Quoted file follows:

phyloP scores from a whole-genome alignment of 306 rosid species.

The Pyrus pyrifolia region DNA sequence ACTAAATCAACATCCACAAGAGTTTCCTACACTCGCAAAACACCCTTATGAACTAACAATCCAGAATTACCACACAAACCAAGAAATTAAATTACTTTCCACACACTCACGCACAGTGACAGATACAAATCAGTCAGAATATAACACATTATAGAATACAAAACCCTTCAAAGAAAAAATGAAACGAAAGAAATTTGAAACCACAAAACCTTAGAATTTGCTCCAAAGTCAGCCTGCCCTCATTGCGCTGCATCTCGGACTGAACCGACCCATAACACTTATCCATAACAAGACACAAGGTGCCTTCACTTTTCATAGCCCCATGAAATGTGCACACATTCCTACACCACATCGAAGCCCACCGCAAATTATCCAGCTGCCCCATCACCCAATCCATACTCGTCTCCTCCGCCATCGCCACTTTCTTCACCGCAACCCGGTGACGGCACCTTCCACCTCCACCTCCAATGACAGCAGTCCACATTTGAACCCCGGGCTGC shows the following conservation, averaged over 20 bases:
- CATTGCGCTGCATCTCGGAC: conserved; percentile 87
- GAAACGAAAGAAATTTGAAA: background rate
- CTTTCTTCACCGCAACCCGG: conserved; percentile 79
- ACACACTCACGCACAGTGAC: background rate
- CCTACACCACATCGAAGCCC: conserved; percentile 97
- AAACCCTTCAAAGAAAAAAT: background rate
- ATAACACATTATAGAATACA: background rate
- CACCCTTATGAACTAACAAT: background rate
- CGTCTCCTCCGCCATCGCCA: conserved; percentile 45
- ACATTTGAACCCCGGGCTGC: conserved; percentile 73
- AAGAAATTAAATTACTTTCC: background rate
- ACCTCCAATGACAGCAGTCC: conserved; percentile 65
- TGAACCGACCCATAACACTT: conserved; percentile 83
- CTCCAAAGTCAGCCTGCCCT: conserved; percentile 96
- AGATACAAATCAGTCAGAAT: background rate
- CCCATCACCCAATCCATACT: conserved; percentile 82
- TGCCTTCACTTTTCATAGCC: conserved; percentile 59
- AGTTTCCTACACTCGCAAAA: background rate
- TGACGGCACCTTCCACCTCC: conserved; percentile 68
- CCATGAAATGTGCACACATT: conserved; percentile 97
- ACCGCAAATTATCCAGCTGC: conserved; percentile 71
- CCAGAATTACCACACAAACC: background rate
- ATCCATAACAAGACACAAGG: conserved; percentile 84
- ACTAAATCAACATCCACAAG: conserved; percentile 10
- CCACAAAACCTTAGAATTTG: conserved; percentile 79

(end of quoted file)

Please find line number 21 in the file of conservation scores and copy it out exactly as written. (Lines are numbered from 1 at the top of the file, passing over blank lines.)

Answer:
- TGACGGCACCTTCCACCTCC: conserved; percentile 68